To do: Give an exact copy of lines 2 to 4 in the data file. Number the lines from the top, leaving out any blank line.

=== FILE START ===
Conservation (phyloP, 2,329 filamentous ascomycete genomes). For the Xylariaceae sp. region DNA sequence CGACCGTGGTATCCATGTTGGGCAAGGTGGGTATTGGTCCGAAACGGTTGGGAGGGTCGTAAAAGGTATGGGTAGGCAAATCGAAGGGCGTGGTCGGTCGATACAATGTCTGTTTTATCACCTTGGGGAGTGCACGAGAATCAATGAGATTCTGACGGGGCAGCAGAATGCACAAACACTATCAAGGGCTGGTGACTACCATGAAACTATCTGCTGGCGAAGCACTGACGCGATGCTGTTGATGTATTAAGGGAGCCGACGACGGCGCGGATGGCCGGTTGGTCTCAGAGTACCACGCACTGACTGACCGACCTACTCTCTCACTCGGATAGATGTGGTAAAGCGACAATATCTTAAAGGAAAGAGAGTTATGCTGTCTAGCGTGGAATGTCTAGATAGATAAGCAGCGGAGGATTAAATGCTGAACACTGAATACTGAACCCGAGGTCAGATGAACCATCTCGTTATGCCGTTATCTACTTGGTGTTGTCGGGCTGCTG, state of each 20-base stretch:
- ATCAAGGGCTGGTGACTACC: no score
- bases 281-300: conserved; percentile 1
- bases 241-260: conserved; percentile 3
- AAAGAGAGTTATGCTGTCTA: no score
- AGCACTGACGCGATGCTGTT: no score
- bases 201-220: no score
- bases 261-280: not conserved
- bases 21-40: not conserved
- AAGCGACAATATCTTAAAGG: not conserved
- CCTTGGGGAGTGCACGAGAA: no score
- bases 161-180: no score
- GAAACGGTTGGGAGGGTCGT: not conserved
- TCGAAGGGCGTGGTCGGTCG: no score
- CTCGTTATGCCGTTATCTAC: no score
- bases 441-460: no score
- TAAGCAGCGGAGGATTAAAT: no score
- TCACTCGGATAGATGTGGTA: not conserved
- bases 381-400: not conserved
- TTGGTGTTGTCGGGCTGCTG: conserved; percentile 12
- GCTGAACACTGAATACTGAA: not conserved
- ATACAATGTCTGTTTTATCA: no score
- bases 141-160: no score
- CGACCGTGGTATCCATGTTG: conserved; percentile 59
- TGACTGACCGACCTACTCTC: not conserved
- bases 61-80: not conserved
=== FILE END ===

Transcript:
- ATCAAGGGCTGGTGACTACC: no score
- bases 281-300: conserved; percentile 1
- bases 241-260: conserved; percentile 3